Reducing plastic waste in the lab: saving the planet–and money

Most plastic waste produced in laboratories is not recycled, but is discarded on landfills or incinerated. Such waste not only harms the planet, but also lab efficiency and costs. In a recent article published in FEBS Letters, Patrick Penndorf provides practical tips on how to reduce plastic use.
Reducing plastic waste in the lab: saving the planet–and money

Share this post

Choose a social network to share with, or copy the shortened URL to share elsewhere

This is a representation of how your post may appear on social media. The actual post will vary between social networks

As scientists, we should always be motivated to optimise our experiments, and such optimisation should include determining the minimum amount of time and resources required to reach the expected outcome. Eliminating unnecessary steps and resources also has the additional benefit of saving costs, as well as reducing the amount of waste. 

In an article published in the June issue of FEBS Letters, Patrick Penndorf of the sustainability initiative ReAdvance provides guidance on how to reduce plastic waste in the lab, and provides a concrete example of how plastic can be reduced by 65% by optimising a protocol for the transfection of neurons.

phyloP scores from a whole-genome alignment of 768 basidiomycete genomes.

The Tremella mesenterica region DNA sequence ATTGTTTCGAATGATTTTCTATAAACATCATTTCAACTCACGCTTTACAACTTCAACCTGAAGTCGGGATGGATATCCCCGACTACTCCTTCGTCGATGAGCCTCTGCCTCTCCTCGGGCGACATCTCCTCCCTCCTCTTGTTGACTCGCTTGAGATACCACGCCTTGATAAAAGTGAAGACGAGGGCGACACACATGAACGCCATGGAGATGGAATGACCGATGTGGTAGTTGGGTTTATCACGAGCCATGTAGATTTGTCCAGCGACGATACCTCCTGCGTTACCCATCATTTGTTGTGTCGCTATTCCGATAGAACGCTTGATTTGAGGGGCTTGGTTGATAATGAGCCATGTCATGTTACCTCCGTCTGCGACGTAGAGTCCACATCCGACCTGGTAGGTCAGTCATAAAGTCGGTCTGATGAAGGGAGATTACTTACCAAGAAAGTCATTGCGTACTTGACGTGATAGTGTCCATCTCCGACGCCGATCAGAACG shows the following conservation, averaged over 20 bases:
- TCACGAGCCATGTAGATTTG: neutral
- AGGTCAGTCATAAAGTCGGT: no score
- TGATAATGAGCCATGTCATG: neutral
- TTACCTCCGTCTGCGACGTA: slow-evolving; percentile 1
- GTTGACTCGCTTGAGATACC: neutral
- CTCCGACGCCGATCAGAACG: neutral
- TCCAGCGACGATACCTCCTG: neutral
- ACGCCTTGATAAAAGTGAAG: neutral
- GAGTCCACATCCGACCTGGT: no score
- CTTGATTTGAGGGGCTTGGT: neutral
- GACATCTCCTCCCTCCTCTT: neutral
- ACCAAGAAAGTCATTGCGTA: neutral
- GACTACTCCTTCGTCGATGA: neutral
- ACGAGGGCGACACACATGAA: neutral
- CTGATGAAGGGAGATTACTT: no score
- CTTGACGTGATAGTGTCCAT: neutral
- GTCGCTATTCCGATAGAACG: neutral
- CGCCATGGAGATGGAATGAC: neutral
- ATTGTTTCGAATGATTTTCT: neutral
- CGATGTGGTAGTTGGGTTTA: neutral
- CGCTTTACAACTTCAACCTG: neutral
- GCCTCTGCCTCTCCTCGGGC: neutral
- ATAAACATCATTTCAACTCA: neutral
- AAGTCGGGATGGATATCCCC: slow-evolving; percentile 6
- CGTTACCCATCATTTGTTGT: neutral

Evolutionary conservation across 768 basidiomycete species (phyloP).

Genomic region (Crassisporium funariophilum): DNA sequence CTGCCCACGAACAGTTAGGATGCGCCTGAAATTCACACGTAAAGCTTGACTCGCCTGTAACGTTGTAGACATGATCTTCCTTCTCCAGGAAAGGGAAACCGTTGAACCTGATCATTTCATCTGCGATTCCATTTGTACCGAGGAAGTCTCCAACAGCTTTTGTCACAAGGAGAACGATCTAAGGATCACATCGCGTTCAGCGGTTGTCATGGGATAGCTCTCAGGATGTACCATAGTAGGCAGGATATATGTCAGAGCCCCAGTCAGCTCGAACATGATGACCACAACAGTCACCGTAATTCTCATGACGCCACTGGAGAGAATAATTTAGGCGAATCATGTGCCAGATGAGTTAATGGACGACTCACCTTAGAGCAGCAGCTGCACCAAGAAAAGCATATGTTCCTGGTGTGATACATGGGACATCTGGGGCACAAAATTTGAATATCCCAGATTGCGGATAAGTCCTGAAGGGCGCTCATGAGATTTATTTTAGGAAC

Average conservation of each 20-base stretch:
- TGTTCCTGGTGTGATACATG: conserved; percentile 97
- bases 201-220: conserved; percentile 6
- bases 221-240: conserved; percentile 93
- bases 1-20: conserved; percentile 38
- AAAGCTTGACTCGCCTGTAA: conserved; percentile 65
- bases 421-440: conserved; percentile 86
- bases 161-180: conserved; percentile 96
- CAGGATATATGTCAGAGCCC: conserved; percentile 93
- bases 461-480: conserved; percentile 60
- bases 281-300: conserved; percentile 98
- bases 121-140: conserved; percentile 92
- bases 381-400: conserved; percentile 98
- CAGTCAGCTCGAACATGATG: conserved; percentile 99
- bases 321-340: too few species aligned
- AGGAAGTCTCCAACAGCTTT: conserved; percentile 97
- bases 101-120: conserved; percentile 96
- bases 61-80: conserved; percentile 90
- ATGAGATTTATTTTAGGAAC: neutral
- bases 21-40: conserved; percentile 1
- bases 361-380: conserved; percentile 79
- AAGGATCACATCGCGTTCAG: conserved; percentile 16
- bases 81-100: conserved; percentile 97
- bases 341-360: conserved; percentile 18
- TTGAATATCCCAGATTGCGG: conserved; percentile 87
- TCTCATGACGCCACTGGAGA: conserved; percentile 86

The basic principles of waste reduction are (i) reduction–eliminating plasticware that is not absolutely necessary, (ii) re-use–identifying instances in which the same item can be re-used without contamination, and (iii) miniaturization–using an item of the smallest size possible. 

For full details on how to reduce plastic waste and ensure that global research efforts remain sustainable, read the full article here.

Join the FEBS Network today

Joining the FEBS Network’s molecular life sciences community enables you to access special content on the site, present your profile, 'follow' contributors, 'comment' on and 'like' content, post your own content, and set up a tailored email digest for updates.